Proximity to people rarely benefits most species, least of all marine predators like sharks.
The closer sharks live to humans, the worse off they are. Conversely, the farther away they are from human populations, the better their chance of surviving, according to a new study.
These findings may be stating an obvious fact not only about sharks but wildlife in general: proximity to people rarely benefits most species.
Yet the researchers behind the study, which was led by the Zoological Society of London, quantify matters. They have done so by analyzing video footage taken at 1,041 sites across the Indian and Pacific Oceans so as to observe a wide range of conditions and habitats for sharks and other free-swimming marine predators.
“Sites varied in proximity to fish markets and human populations, with some close to cities and others up to 1,500 kilometres away,” explain the scientists, who also studied starks in the wild by employing cameras attached to cannisters filled with bait. In total the scientists recorded 23,200 animals from 109 different species, included 841 individual sharks from 19 species.
What they found was that sharks’ average body size and their numbers falls considerably the closer they are to communities with more than 10,000 people who include those that make a living out of fishing. Sharks that live at least 1,250 kilometers away from any human settlement, however, are still doing well. Considerable distances serve to offer relative safety because of the limited range of fishing boats.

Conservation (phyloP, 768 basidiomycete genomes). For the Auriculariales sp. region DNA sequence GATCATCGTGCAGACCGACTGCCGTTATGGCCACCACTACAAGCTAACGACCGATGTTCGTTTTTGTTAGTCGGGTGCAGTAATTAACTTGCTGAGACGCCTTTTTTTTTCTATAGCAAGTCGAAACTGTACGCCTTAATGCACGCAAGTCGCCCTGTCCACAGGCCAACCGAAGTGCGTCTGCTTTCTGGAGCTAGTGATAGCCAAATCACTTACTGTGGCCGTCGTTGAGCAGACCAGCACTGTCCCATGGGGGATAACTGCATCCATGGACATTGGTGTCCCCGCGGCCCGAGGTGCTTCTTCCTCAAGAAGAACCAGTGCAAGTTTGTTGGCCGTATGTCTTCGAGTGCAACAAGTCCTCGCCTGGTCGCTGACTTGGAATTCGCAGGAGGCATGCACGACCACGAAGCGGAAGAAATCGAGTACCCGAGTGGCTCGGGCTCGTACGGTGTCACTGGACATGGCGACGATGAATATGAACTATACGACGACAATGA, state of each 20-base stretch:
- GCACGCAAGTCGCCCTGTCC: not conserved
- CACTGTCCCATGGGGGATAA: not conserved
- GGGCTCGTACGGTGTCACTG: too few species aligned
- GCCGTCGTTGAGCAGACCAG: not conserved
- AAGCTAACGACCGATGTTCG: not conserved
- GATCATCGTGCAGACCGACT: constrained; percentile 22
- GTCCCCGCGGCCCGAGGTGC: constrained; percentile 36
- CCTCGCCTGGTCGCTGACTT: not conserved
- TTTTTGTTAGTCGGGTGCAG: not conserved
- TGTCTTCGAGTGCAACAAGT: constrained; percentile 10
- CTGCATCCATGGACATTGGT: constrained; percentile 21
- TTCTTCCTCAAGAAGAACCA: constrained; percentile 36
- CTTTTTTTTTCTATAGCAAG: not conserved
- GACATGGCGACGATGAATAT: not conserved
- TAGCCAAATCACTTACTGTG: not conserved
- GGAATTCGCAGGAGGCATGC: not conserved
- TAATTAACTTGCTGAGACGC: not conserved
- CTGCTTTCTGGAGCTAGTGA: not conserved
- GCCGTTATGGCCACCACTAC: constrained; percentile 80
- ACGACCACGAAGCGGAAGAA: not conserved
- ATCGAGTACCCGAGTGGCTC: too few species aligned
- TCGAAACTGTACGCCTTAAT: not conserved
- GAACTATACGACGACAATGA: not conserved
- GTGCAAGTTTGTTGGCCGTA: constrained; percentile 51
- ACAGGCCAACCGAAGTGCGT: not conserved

“Human activity is now the biggest influence on sharks’ distribution, overtaking every other ecological factor,” explains Tom Letessier, a marine ecologist at SL’s Institute of Zoology. “Just 13% of the world’s oceans can be considered ‘wilderness’ but sharks and other predators are much more common and significantly larger at distances greater than 1,250 kilometres from people,” he adds.
In addition, the scientists found that shallower waters, which are less than 500 meters deep, are vital for marine predator diversity. “We therefore need to identify sites that are both shallow and remote and prioritise them for conservation,” Letessier notes.
“However, there are still numerous shallow hotspots in the vicinity of human markets that are not appropriately protected, and this must change. Existing large, no-take MPAs (Marine Protected Areas) need to be better enforced and extended to focus on the last refuges where these extraordinary animals remain abundant,” he adds.
Sharks belong to around 440 species, but the relentless slaughter has caused a quarter of shark species to be threatened or outright endangered. Sharks play a vital role in marine ecosystems as top predators by controlling populations of prey species. They keep those populations healthy by removing sick and injured animals.
Yet each year tens of millions of sharks large and small are killed by people for their fins, which are used in shark fin soup. Encouragingly more and more countries are banning or clamping down on shark finning and shark fin soup.